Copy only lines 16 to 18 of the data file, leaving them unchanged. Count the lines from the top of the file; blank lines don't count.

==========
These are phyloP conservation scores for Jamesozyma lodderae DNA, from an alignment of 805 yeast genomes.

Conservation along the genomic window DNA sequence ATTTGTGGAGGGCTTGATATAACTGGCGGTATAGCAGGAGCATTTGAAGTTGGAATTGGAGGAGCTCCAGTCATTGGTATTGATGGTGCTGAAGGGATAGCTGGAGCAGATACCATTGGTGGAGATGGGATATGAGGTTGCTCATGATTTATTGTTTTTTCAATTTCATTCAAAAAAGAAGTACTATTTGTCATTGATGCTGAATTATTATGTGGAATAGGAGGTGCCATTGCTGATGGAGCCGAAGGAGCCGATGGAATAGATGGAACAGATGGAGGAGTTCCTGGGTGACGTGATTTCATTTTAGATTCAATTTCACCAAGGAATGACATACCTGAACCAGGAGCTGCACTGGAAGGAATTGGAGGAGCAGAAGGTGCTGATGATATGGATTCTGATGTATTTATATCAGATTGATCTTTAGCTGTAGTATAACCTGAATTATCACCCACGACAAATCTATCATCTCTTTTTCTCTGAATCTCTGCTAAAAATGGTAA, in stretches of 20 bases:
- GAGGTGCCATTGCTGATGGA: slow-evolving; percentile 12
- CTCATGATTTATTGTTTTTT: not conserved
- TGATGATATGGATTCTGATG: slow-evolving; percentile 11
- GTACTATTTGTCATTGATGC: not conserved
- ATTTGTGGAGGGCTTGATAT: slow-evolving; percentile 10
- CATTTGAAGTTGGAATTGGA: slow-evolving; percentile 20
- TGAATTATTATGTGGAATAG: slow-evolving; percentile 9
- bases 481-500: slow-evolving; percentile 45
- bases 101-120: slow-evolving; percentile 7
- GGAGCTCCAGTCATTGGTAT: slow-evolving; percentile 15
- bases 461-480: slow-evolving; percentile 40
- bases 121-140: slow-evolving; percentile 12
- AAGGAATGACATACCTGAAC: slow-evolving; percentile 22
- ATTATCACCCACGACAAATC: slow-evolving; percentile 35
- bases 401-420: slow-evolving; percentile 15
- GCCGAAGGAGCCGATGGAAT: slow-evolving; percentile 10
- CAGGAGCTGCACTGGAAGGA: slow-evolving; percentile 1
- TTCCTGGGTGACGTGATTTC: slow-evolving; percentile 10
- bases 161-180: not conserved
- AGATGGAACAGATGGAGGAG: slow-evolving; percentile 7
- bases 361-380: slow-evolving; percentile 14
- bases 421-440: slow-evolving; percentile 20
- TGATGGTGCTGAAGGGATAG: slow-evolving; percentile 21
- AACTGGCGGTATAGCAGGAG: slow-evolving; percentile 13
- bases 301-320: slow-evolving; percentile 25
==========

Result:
- ATTATCACCCACGACAAATC: slow-evolving; percentile 35
- bases 401-420: slow-evolving; percentile 15
- GCCGAAGGAGCCGATGGAAT: slow-evolving; percentile 10